station employment unit

February 1 is the deadline by which broadcast stations in Arkansas, Kansas, Louisiana, Mississippi, Nebraska, New Jersey, New York, and Oklahoma must place into their Public Inspection files their Annual EEO Public Inspection File Report.  The report must also be available on these stations’ websites, if they have such sites.  The Annual EEO Public Inspection File Report

The FCC today released another Public Notice announcing the random audit of the EEO performance of a number of broadcast stations – listing both radio and television stations that have to respond, with stations spread throughout the country.  The FCC has promised to annually audit 5% of all broadcast licensees to assess their compliance with the FCC’s EEO rules.  These rules require the wide dissemination of information about job openings at their stations and "supplemental efforts" to educate their communities about employment opportunities at broadcast stations, even in the absence of employment openings.  The FCC’s audit letter requires the submission of two years worth of the Annual Public File reports that stations prepare each year on the anniversary date of the filing of their license renewal applications.  These reports are placed in the station’s public file and posted on their websites (if they have websites).  The FCC’s public notice about this audit emphasizes the requirement for posting the Annual Report on a station’s website, perhaps confirming rumors that we have heard about the FCC’s staffers browsing station websites to look for these reports.

Stations are given until May 4 to complete the audit responses and submit them to the Commission.  Note that information needs to be supplied not just for the station named on the list, but also for all other stations in the same "station employment unit," i.e. a group of stations under common control, that serve the same general geographic area, and which have at least one common employee.  As recent audits have led to significant FCC fines (see our story here about fines issues just before the holidays), broadcasters who are listed on this audit list should take care in preparing their responses.  The audit notice should also remind other licensees who are lucky enough to avoid having been selected for inclusion on this audit list to review their EEO programs for FCC compliance purposes, as they could very well find themselves not so fortunate when the next FCC audit is announced.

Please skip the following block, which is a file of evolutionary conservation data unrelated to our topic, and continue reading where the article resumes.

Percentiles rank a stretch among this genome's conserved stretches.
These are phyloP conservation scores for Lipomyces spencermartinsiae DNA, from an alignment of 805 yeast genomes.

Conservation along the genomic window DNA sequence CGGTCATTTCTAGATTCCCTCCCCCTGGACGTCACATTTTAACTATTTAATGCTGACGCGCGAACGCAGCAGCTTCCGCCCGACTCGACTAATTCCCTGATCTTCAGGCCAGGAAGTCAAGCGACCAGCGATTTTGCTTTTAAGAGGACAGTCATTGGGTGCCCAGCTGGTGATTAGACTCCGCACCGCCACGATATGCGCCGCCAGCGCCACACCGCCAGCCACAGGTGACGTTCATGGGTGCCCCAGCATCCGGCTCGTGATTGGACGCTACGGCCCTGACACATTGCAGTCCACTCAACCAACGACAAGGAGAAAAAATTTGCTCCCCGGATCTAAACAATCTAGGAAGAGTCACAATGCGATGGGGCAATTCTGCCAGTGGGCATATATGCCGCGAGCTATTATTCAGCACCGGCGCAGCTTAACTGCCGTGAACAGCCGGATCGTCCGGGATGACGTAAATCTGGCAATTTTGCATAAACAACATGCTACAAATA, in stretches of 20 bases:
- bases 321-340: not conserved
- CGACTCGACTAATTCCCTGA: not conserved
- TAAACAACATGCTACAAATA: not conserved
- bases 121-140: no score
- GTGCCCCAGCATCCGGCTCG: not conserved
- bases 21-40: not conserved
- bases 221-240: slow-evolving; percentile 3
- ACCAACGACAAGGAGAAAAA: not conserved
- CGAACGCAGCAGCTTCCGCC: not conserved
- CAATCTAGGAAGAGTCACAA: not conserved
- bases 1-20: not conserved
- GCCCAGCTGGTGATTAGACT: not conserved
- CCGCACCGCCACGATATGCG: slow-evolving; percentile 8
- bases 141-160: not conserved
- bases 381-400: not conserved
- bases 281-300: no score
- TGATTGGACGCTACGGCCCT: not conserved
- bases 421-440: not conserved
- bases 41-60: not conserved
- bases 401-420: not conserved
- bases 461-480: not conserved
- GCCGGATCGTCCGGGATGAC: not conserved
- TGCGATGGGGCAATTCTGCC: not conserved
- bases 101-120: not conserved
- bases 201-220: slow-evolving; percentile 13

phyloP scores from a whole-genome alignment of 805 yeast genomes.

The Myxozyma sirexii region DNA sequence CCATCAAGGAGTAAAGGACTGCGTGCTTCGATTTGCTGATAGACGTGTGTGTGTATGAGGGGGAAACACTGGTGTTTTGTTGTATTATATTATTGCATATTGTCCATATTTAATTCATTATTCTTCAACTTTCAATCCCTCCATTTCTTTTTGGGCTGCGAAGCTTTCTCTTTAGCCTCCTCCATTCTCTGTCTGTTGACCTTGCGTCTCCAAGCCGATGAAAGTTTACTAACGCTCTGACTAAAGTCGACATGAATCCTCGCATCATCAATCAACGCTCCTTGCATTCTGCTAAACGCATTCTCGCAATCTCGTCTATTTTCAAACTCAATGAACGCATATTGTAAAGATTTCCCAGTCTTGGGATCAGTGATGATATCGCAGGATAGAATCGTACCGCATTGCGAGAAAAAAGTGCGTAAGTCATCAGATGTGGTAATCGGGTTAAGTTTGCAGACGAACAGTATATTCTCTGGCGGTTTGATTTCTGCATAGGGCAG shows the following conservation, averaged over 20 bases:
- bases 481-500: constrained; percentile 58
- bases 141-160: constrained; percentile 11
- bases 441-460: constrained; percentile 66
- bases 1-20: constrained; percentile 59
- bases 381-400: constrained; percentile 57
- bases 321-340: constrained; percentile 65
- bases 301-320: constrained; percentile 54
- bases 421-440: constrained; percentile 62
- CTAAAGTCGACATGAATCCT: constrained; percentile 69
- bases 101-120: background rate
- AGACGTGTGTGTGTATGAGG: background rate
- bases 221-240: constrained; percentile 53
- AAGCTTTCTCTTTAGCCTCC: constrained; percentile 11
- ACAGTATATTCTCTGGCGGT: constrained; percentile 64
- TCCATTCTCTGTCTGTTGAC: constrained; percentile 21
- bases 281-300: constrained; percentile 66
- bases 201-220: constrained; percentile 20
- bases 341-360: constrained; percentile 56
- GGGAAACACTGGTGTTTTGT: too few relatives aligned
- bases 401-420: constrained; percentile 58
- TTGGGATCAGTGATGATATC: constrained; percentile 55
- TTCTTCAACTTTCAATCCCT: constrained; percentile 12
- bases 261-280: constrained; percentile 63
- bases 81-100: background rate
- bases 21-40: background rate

Continue Reading FCC Launches New Round of EEO Audits – Highlights the Requirment for Posting Annual Report on Station’s Website

As we reminded broadcasters earlier this month, the first filings of FCC Form 397, the Broadcast Mid-Term EEO Report, will be due to be filed at the FCC on June 1.  This report is filed 4 years after the due date for filing of a station’s license renewal application, and is to be filed by all radio station employment units with more than 10 full time employees, and all TV station employment units with five or more employees.  The first reports are due on June 1 by radio groups in Maryland, Virginia, West Virginia and the District of Columbia.  Every two months thereafter, stations in a different group of states will need to file their Mid-Term reports.  Last week, the FCC released a Public Notice clarifying some aspects of the filing process.

The Public Notice addressed two principal issues – (1) what happens when radio station clusters and their associated station employment units include stations in different states with different filing deadlines, and (2) what happens when employment units include both radio and television stations in the same state.  For radio employment units with stations in different states, the FCC reminds broadcasters that they should have made an election about which state’s filing deadline to use back in 2003 when the current EEO rules were adopted, and they should have been using that election for each of their public file reports since then.  That same election would control the filing deadline for the Mid-Term report. 

Continue Reading FCC Issues Clarification of Mid-Term EEO Report Obligations of Broadcasters